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ERIC Number: ED408938
Record Type: RIE
Publication Date: 1997
Pages: 14
Abstractor: N/A
Performance Assessment for Information Literacy.
Holloway, Robert Evan; And Others
The United States is transitioning to an information age society, requiring that the citizens and workers of the future be highly literate in their use of information. Information literacy is the ability to evaluate, analyze, and apply critical thinking to the use of information. Educators need to answer basic questions about how students become information literate using online resources and other technologies, which online resources best promote information literacy, and what strategies best prepare teachers to facilitate this learning. Performance assessment can provide a reflective process to inform these questions. The first step is to agree on a conceptual base. Assessment begins with the background each child brings to school and ends with competencies all high school graduates should possess. Performance-based tasks, longer projects or experiments, as well as student portfolios must be considered as assessment strategies; a progression of strategies that are developmentally appropriate for grades K-12, including group based projects as well as individual tasks can be developed. It is imperative that the assessment strategy specifically supports national initiatives. The development of information literacy assessment will involve teachers, administrators, subject area experts, students, and key project staff, all under the guidance of the Assessment Coordinator. The major steps in developing the performance assessment for information literacy are: defining the constructs to be measured; defining the target population; reviewing related tests; developing a prototype; evaluating the prototype; revising the tool(s); and collecting data on test validity and reliability. Professional development is critical to success; teachers are the key to the attainment of information literacy. (Contains 15 references.) (AEF)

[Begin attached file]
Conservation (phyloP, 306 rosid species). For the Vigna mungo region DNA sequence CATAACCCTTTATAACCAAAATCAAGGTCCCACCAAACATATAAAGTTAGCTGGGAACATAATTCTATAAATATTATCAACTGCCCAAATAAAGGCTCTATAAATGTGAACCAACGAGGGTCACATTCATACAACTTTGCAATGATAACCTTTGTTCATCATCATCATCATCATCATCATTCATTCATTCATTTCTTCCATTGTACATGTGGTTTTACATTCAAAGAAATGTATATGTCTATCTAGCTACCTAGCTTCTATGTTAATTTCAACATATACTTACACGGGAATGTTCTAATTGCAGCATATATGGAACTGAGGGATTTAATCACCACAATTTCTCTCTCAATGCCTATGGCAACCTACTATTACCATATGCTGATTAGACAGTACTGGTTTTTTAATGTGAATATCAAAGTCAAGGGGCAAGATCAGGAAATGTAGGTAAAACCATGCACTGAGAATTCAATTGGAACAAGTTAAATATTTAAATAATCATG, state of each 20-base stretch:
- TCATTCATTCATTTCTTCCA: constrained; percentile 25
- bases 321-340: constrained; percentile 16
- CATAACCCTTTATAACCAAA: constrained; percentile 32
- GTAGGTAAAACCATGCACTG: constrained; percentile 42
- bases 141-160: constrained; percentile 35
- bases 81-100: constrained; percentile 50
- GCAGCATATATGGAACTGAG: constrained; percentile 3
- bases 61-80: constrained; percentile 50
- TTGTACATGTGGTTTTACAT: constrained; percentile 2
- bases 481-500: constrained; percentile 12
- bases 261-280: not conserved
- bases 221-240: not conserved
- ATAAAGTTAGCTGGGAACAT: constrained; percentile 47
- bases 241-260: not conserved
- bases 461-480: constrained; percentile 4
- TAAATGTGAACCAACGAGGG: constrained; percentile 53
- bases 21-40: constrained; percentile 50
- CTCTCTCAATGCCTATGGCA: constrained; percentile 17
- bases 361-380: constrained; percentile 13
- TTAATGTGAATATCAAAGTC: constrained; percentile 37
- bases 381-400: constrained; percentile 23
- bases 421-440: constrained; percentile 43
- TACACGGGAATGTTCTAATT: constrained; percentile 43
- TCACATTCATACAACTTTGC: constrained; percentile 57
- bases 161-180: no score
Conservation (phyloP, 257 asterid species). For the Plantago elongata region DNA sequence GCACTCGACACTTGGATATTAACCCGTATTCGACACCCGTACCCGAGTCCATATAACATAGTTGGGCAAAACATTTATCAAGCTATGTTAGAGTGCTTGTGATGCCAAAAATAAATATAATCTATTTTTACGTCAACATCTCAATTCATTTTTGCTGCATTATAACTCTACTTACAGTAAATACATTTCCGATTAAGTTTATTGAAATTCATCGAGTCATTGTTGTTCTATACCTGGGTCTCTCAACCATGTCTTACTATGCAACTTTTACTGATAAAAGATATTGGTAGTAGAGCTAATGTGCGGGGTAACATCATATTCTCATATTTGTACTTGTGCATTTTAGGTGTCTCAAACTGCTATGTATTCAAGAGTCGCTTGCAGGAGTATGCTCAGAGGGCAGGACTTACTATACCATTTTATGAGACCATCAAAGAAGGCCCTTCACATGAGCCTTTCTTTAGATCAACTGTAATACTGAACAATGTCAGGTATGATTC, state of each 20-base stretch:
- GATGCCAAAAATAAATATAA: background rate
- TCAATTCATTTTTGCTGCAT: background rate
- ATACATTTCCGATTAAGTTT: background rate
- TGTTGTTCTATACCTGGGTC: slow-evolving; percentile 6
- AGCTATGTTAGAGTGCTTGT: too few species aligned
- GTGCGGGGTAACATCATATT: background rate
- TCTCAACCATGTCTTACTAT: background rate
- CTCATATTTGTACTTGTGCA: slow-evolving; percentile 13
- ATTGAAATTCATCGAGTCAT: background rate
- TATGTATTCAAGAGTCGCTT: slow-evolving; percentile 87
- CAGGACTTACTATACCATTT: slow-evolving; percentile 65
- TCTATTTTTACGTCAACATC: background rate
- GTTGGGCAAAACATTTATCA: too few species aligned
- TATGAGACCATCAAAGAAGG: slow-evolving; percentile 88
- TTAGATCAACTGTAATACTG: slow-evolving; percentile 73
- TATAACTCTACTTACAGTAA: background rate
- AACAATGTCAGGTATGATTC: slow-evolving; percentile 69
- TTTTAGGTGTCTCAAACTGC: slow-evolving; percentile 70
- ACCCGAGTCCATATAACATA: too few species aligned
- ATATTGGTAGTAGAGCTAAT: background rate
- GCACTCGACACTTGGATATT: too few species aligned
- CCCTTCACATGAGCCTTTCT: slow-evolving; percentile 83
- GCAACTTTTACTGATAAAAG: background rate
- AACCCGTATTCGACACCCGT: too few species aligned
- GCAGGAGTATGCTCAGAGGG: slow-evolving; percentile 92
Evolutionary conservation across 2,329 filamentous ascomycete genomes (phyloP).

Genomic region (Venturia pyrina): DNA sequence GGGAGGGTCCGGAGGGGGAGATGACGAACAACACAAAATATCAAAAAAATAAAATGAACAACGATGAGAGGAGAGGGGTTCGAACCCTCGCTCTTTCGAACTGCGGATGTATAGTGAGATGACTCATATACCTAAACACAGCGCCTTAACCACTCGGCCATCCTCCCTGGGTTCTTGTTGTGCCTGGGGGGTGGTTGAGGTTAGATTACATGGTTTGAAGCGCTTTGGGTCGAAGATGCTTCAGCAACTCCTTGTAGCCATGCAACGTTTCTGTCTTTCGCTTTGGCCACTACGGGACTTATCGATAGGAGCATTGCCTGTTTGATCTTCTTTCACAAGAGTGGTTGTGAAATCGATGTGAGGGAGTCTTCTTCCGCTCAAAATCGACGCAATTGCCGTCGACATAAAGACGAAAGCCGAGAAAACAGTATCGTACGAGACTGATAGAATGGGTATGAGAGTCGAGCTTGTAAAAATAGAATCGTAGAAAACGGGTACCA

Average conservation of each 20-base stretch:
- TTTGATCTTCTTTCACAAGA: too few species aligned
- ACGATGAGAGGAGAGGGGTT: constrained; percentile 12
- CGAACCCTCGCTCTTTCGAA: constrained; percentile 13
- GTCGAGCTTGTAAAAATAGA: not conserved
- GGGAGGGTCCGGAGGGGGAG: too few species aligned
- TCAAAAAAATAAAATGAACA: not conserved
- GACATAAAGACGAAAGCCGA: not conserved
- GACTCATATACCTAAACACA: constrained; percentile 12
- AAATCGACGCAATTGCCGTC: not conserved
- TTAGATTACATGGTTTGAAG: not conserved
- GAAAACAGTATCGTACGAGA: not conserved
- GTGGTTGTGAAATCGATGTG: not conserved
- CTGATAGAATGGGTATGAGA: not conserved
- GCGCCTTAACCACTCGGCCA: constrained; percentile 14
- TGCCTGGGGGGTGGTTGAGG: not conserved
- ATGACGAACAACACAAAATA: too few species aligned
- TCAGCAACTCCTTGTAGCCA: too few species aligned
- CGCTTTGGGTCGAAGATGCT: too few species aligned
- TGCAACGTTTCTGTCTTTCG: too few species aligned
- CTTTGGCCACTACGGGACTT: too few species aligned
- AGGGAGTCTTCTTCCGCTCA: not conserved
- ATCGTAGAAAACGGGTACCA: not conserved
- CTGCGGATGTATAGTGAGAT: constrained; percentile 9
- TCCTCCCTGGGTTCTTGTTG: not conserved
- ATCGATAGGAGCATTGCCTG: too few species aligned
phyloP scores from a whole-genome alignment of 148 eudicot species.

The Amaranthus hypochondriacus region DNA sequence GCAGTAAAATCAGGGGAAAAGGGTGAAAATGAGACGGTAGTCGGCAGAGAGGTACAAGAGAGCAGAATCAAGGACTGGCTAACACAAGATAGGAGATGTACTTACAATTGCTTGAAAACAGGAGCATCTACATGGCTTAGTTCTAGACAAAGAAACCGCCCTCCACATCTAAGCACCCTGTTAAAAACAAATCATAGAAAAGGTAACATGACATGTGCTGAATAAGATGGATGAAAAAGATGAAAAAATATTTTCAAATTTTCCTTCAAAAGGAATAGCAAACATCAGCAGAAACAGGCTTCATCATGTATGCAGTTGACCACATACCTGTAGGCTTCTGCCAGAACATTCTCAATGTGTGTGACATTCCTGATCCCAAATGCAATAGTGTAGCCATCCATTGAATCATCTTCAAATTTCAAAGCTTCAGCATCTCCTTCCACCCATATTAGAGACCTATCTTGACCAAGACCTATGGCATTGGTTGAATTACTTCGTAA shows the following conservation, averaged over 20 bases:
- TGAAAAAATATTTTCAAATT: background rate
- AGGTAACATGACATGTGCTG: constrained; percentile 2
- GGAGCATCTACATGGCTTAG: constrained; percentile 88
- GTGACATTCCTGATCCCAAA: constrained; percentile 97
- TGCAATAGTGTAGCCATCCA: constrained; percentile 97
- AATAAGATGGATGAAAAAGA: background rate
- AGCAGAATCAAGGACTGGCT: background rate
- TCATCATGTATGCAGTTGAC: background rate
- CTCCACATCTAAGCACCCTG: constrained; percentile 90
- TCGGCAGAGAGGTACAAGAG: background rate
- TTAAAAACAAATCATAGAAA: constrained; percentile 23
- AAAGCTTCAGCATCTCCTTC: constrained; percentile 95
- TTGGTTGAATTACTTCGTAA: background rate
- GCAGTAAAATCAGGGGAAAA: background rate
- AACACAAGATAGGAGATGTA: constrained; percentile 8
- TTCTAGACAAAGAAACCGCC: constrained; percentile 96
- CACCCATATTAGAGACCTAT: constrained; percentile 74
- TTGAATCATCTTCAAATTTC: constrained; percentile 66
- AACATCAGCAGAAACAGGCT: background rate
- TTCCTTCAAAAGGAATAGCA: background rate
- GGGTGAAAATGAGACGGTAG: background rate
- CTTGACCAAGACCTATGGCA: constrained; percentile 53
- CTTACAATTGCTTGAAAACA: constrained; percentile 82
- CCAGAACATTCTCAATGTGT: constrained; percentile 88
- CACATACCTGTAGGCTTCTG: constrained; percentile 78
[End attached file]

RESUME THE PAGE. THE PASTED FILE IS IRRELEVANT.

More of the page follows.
Publication Type: Reports - Evaluative; Speeches/Meeting Papers
Education Level: N/A
Audience: N/A
Language: English
Sponsor: N/A
Authoring Institution: N/A
Note: Paper presented at the Treasure Mountain Conference (6th, Portland, OR, March 31-April 1, 1997).